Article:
Yes, I’m not ashamed to admit it: I’m a big (and maybe the youngest) fan of Krista Kafer. The column Krista wrote for yesterday’s Rocky Mountain News is just the latest reason — even though she does tell readers to do more homework: While rankings and other analysis can provide the public and parents confidence in charter schools as a whole, school-by-school information is actually more important to individual families. When considering public schools – whether district-run or charter – the [School Accountability Report] is great place to start when choosing a school. Parents shouldn’t stop there. They should check out other sources of information such as www.greatschools.net, www.schoolmatters.com and www.schoolchoiceforkids.org. Next they should visit the school’s Web site and the school building. You don’t have to be an education expert to recognize student disengagement, apathy or boredom. Kids wandering aimlessly, teachers yelling angrily or trash scattered about the floor – these would be bad signs. Talking to other parents, teachers and students is a must. Families who want to look for a charter school for their child, or to take advantage of the open enrollment process and find a different traditional public school, you have to read the whole […]

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Education Secretary Post Could Do a Lot Worse than Michael Bennet

According to reliable Rocky Mountain News education reporter Nancy Mitchell, the name of Denver Public Schools superintendent Michael Bennet is being bounced around as a serious candidate to serve as Secretary of Education: The Newsweek columnist who broke the story of Barack Obama’s presidential bid is betting on Denver Public Schools Superintendent Michael Bennet as the next U.S. secretary of education. “I have my money on Bennet,” Jonathan Alter writes in the soon-to-be-printed Dec. 15 issue. The others on Alter’s short list are Chicago Public Schools Superintendent Arne Duncan and Paul Vallas, head of New Orleans’ public schools. The usually accessible Bennet is being coy about the column. He declined to comment directly. Being superintendent of an urban school district is a tough job. From the standpoint of teacher innovation, parental choice, local empowerment, and student opportunity, it’s easy to argue that Michael Bennet has done better than most. The CSAP results that have come in show some small positive gains in DPS, but there is still much work to be done. As this 2007 New Yorker feature story (Word document) shows, Bennet has worked tirelessly to take on the challenges. He has hit his share of bumps and made […]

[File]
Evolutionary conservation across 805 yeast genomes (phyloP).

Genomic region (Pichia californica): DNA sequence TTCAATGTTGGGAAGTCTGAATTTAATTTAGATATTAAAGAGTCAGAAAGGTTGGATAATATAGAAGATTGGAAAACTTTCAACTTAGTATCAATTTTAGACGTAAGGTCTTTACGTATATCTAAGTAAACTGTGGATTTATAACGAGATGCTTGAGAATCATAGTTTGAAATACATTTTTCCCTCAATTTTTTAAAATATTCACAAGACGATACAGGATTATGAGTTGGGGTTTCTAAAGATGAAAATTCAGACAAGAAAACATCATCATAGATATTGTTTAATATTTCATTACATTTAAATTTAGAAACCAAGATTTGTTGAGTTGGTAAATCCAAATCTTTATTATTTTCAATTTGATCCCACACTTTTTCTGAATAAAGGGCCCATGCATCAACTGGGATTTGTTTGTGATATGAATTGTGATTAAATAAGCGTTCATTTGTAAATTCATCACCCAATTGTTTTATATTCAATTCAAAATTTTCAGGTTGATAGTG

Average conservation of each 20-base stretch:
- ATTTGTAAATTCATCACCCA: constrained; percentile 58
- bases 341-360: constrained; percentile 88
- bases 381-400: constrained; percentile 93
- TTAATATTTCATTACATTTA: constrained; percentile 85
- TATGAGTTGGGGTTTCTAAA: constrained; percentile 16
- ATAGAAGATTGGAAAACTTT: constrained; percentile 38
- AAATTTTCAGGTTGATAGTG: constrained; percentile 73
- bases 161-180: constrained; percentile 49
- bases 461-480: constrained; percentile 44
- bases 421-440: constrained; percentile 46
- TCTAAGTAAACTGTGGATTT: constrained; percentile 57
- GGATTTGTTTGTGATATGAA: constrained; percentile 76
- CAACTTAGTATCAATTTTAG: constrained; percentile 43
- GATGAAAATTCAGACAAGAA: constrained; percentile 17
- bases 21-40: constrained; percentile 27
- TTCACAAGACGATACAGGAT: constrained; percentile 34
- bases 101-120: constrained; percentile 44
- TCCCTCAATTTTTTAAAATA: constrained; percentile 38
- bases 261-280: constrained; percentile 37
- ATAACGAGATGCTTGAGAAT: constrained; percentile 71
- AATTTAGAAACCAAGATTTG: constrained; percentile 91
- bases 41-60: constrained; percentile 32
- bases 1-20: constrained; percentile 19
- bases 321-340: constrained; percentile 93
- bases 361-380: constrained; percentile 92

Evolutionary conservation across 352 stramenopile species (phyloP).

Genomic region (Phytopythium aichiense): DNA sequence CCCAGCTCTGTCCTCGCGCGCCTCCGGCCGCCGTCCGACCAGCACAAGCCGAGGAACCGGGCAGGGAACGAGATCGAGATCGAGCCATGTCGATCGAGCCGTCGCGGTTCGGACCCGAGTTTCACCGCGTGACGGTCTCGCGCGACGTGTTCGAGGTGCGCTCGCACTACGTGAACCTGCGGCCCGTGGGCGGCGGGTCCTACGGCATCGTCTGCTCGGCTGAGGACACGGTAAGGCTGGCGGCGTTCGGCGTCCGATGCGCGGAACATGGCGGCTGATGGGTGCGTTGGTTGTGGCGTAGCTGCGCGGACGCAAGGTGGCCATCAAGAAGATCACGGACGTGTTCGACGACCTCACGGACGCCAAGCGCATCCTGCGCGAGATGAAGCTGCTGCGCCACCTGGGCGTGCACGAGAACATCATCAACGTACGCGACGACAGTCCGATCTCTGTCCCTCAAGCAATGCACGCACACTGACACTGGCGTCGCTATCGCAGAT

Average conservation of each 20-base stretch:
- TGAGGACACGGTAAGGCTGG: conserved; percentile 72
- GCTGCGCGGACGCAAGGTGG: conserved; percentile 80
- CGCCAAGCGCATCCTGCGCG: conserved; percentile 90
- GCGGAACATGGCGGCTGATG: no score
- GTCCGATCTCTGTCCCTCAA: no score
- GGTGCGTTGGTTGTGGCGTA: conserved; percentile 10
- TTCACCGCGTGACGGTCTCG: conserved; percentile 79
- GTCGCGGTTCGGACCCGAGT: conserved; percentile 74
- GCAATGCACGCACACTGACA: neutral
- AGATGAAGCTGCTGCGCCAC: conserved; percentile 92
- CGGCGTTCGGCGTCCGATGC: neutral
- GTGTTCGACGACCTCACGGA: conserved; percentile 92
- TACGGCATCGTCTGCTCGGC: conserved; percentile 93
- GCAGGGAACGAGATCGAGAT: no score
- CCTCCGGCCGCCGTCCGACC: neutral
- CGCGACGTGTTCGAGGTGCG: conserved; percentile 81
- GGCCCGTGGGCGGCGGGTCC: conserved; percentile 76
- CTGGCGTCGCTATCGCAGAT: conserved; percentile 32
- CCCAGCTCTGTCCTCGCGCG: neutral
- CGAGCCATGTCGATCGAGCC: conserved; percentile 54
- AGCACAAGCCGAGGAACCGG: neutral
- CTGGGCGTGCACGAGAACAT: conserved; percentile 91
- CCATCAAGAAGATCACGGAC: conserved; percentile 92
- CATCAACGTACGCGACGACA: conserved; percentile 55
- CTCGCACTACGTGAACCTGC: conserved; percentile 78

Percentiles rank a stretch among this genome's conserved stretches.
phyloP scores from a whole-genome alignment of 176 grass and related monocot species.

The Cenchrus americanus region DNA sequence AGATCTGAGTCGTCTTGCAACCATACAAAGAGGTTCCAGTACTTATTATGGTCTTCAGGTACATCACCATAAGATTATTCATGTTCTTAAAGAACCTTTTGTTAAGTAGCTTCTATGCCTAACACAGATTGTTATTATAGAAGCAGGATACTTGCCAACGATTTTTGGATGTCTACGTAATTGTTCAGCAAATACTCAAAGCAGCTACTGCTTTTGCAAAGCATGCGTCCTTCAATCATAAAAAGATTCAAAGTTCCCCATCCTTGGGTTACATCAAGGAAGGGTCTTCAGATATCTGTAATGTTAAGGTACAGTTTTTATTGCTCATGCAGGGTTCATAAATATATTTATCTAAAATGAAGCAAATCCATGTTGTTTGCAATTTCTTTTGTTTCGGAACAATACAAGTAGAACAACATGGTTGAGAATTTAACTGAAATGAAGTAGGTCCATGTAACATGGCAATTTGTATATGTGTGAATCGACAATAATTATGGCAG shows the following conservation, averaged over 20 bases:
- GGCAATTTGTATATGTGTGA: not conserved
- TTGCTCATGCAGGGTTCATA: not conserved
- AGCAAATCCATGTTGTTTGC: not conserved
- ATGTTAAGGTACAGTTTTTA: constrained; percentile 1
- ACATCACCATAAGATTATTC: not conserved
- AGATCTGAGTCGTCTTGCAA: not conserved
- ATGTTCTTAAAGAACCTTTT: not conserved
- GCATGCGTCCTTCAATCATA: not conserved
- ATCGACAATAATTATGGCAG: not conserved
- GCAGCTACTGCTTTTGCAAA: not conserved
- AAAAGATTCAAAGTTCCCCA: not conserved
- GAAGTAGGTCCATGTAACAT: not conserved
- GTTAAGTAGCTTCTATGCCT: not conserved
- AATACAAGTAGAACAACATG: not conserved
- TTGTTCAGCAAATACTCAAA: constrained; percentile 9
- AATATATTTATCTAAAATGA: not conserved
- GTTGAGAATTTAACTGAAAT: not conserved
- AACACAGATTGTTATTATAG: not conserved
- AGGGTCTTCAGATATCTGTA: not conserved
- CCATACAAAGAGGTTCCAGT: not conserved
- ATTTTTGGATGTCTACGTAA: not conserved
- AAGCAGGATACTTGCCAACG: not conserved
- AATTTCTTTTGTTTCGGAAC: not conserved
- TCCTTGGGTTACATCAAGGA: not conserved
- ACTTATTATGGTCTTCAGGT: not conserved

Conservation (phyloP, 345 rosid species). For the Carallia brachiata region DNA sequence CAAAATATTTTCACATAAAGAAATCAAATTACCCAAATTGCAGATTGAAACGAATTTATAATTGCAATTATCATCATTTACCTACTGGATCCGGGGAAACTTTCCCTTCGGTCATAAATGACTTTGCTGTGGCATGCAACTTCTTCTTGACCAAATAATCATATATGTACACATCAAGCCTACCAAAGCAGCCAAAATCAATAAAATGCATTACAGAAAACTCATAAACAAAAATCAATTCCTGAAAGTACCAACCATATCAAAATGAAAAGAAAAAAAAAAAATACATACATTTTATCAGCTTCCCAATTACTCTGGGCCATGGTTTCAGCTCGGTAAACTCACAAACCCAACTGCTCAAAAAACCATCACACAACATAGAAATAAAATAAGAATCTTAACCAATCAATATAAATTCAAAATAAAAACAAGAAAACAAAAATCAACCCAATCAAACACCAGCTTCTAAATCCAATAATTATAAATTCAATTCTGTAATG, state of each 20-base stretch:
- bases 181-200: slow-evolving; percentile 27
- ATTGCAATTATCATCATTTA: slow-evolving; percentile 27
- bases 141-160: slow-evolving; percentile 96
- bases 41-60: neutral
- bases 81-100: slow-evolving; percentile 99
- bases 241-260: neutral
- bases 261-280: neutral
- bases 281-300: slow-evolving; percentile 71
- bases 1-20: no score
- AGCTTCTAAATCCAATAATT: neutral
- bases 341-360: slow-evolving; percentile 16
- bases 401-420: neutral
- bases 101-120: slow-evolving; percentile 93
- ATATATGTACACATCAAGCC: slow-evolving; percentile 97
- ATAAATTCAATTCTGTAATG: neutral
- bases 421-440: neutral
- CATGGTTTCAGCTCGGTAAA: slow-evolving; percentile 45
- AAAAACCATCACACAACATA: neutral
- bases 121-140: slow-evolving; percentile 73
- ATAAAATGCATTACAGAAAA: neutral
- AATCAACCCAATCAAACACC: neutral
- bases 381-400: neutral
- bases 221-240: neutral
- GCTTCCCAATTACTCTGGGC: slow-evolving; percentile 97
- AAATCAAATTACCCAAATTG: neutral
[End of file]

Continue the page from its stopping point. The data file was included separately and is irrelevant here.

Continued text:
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Congratulations to Susan Elliott, Colorado Teacher of the Year

The Rocky Mountain News today has an inspirational feature on Colorado Teacher of the Year Susan Elliott: Elliott, 54, grew up in California. She has been deaf since early childhood. “When I was 5 years old, I flunked the hearing test when I tried to get into kindergarten,” Elliott said. “And I continued to keep losing my hearing. It got worse and worse every year until I was profoundly deaf in my late teens.” The cause was genetic. Elliott has been teaching since 1977. She taught in Denver Public Schools and has been with Douglas County since 1994. While she has taught at all grade levels, she currently teaches English and social studies at Highlands Ranch High School. “We have a wonderful team of interpreters,” she said of the people who enable communication between students who speak and those who sign. “I guess I could say that creativity and the opportunity to be a lifelong learner is what keeps me coming back to the classroom.” Susan Elliott seems like a remarkable teacher. She is deserving of congratulations for the tremendous honor. It’s interesting to note that she teaches in Douglas County School District, a local leader in advancing ways to […]